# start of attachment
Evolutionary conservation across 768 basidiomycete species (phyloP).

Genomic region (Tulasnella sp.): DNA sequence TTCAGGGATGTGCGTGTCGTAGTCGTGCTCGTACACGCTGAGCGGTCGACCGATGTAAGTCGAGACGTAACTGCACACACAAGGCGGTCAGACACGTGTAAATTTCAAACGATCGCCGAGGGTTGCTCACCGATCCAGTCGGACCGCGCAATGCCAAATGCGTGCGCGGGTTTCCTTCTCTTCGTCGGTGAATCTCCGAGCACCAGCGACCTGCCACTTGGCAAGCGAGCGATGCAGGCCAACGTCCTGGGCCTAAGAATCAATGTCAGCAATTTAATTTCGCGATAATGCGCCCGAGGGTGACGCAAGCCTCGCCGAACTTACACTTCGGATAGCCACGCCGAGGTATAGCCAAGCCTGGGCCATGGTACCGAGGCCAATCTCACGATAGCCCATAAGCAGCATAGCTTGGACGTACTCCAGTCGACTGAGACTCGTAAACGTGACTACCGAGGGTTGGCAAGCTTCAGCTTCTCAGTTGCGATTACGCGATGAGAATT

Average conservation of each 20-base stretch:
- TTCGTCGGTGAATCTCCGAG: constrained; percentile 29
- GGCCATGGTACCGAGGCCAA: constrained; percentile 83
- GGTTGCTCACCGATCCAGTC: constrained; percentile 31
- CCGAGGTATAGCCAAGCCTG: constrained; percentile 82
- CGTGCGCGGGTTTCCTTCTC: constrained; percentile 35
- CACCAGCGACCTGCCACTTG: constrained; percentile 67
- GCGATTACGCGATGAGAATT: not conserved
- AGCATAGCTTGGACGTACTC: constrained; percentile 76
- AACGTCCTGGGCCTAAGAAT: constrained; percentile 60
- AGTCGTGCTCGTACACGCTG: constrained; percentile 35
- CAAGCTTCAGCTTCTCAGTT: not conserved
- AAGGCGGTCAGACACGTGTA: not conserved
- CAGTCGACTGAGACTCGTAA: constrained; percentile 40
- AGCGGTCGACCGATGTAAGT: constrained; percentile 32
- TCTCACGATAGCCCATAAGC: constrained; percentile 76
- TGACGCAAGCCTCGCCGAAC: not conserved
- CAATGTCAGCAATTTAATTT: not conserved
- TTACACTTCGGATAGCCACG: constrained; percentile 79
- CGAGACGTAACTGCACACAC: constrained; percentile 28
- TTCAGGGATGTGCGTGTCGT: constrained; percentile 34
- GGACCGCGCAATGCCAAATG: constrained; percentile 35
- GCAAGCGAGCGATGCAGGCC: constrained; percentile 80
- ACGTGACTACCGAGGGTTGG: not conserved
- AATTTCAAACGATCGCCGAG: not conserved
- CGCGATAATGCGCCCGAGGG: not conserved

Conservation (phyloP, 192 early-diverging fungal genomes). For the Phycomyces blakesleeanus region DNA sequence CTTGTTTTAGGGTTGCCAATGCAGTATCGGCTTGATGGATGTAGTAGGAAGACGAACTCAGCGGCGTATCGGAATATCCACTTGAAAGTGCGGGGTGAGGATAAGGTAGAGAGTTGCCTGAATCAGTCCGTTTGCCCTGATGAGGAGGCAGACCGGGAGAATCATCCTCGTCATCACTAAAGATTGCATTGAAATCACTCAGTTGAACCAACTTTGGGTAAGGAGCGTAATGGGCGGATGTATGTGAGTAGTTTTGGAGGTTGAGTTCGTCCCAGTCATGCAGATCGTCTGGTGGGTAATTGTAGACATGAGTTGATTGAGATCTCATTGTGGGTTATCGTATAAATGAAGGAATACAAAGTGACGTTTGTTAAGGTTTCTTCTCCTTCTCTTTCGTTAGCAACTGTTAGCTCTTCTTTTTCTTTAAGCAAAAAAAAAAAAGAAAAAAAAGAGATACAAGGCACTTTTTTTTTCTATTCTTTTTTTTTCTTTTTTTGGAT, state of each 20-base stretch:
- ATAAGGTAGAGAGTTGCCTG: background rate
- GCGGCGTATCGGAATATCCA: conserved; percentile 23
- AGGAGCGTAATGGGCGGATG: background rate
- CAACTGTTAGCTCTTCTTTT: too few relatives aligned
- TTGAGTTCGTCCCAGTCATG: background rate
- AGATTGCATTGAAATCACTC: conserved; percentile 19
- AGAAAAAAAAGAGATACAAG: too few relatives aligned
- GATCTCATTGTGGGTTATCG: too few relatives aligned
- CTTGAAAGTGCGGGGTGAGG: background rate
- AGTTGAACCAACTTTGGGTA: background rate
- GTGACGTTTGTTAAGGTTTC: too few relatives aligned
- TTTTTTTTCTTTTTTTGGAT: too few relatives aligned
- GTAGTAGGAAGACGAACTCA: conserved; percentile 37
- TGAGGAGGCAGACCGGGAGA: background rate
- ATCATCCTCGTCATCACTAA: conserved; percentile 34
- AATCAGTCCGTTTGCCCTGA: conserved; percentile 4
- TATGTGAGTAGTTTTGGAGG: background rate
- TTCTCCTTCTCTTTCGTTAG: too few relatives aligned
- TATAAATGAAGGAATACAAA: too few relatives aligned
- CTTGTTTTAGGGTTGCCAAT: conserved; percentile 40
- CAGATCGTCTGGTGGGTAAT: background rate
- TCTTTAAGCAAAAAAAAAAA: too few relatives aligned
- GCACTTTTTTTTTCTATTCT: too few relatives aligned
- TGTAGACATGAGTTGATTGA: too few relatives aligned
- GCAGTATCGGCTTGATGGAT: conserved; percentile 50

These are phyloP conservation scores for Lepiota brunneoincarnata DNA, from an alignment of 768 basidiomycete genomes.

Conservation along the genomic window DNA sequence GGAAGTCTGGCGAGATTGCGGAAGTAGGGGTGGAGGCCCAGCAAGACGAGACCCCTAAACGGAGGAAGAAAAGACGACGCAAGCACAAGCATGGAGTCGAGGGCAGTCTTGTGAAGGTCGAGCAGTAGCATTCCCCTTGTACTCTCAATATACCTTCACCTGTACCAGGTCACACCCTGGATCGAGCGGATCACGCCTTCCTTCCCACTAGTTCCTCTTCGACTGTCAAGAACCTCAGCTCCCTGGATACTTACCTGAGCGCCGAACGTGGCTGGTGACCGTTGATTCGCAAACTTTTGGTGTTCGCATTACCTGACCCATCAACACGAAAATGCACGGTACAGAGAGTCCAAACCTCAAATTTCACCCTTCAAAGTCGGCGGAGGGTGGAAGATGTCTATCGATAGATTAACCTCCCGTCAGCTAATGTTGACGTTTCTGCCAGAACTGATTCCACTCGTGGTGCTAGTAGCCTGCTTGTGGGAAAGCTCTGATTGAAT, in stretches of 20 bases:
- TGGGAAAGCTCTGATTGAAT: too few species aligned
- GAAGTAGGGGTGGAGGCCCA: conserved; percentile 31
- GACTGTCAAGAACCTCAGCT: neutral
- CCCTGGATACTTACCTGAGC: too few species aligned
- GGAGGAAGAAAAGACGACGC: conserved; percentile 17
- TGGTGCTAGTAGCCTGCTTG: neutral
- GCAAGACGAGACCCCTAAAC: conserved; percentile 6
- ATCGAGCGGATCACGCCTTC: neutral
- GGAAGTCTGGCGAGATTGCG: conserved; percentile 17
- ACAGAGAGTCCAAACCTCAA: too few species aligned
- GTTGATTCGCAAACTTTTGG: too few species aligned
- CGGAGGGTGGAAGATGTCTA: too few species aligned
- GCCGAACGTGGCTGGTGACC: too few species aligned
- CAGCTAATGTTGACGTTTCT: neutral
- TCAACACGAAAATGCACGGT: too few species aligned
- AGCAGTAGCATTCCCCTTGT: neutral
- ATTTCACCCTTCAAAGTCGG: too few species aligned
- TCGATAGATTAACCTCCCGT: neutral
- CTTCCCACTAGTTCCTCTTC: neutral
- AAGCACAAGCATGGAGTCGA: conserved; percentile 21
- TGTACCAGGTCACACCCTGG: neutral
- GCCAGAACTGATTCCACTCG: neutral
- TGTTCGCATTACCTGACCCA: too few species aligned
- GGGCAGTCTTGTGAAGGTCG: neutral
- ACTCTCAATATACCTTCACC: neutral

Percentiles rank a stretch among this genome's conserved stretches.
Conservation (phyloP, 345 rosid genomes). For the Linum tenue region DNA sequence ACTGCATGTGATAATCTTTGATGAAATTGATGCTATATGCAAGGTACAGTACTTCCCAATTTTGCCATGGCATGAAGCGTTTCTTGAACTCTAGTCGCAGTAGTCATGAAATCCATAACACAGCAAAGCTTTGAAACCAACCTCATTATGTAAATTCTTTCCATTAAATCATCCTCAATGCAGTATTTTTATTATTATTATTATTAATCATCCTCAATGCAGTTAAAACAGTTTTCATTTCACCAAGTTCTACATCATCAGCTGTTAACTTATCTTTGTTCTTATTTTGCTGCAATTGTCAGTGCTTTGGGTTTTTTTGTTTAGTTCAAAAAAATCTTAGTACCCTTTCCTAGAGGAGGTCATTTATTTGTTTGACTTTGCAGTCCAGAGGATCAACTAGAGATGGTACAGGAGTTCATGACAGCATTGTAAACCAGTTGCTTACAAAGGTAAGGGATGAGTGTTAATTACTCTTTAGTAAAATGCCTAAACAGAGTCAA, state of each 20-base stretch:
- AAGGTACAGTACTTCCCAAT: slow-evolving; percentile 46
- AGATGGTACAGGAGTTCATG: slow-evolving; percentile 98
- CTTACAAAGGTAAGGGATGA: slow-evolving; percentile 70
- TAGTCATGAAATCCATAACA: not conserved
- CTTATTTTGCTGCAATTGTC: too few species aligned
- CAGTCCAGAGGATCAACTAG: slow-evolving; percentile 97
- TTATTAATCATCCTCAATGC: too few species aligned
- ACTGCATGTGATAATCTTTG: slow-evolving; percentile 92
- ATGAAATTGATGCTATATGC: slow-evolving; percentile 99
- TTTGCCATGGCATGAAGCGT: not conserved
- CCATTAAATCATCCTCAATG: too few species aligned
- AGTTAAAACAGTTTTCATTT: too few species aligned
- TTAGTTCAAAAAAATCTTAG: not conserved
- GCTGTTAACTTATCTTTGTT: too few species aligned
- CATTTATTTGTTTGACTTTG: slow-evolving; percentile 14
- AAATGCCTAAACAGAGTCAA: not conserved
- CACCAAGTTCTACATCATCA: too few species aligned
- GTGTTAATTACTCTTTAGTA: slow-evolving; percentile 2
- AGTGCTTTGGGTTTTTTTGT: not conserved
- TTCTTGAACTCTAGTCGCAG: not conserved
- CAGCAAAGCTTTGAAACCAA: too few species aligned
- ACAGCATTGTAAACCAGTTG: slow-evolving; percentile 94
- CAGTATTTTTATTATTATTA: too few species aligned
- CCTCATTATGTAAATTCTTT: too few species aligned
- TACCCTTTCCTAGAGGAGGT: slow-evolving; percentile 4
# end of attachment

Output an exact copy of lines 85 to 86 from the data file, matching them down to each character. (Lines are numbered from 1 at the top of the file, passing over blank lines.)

- AGATGGTACAGGAGTTCATG: slow-evolving; percentile 98
- CTTACAAAGGTAAGGGATGA: slow-evolving; percentile 70